Texas Three Percenter leader Lucas Denney came to court on Monday prepared to plead guilty to one count of assaulting a law enforcement officer at the US Capitol on Jan. 6, 2021, but a federal judge’s decision to postpone the hearing gives the government time to go back to the grand jury to obtain a new indictment.
Denney, who was dubbed #PoleTosser by online sleuths, headed the Patriot Boys militia and posed alongside Sen. Ted Cruz (R-Texas) at a political event last year. At the time of his arrest in Texas near the Mexican border in December, Denney was charged with multiple offenses, including conspiracy to obstruct an official proceeding.
Shortly after Denney’s lawyer, William Shipley, announced that his client wanted to plead guilty to the sole charge of assaulting an officer, Assistant US Attorney Jennifer Rozzoni told Judge Randolph Moss the government wanted to dismiss the complaint and the indictment without prejudice, allowing the government re-prosecute the case.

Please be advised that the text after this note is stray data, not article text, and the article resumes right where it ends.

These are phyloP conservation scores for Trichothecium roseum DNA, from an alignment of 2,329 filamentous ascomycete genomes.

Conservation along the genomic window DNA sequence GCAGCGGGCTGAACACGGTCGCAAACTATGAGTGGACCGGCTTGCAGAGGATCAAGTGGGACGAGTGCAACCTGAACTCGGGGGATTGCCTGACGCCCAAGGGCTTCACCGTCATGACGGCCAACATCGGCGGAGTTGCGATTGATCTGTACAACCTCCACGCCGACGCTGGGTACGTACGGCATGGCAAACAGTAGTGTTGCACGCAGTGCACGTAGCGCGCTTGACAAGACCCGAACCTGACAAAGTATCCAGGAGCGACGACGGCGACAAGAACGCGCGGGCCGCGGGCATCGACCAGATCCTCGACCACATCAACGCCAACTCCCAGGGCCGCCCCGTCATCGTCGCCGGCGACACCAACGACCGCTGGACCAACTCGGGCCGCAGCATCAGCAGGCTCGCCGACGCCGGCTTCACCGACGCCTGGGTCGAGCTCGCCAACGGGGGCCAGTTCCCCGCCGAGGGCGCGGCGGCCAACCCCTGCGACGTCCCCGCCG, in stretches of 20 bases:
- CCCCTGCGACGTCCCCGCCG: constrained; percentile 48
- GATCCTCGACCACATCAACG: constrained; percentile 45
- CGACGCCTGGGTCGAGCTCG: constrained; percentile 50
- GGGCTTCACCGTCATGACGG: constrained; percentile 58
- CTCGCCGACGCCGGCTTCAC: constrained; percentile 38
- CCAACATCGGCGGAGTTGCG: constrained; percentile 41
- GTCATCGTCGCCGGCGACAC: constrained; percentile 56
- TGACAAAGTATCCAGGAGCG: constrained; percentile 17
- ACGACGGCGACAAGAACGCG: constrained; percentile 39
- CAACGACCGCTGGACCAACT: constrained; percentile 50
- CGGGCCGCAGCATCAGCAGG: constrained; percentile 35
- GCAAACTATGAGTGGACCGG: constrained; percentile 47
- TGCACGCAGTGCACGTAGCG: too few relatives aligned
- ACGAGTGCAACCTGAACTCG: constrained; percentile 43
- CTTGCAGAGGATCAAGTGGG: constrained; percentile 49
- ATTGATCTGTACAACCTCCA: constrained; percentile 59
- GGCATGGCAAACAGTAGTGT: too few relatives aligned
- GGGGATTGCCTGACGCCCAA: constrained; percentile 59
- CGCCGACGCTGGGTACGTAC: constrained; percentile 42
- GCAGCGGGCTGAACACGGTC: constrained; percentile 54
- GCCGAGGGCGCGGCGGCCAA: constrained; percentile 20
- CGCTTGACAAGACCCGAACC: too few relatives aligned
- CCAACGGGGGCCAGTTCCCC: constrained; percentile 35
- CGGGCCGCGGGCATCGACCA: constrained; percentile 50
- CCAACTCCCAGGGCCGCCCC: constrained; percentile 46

"Mr. Denney is here and ready to admit his conduct, and plead guilty for the one charge against him," Shipley told the court.
In a response filed hours before the hearing, the government acknowledged violating the Speedy Trial Act by overshooting the deadline for obtaining an indictment by 44 days. Denney, was arrested near the Mexican border on Dec. 13, and the government acknowledged that by law he should have been indicted by Jan. 22.
Denney filed an emergency motion to dismiss and for immediate release from custody on March 5, and the government obtained an indictment on the sole count of assault two days later while a magistrate was hearing Denney’s request for release. On Monday, Rozzoni confirmed to Judge Moss that the government intends to add charges.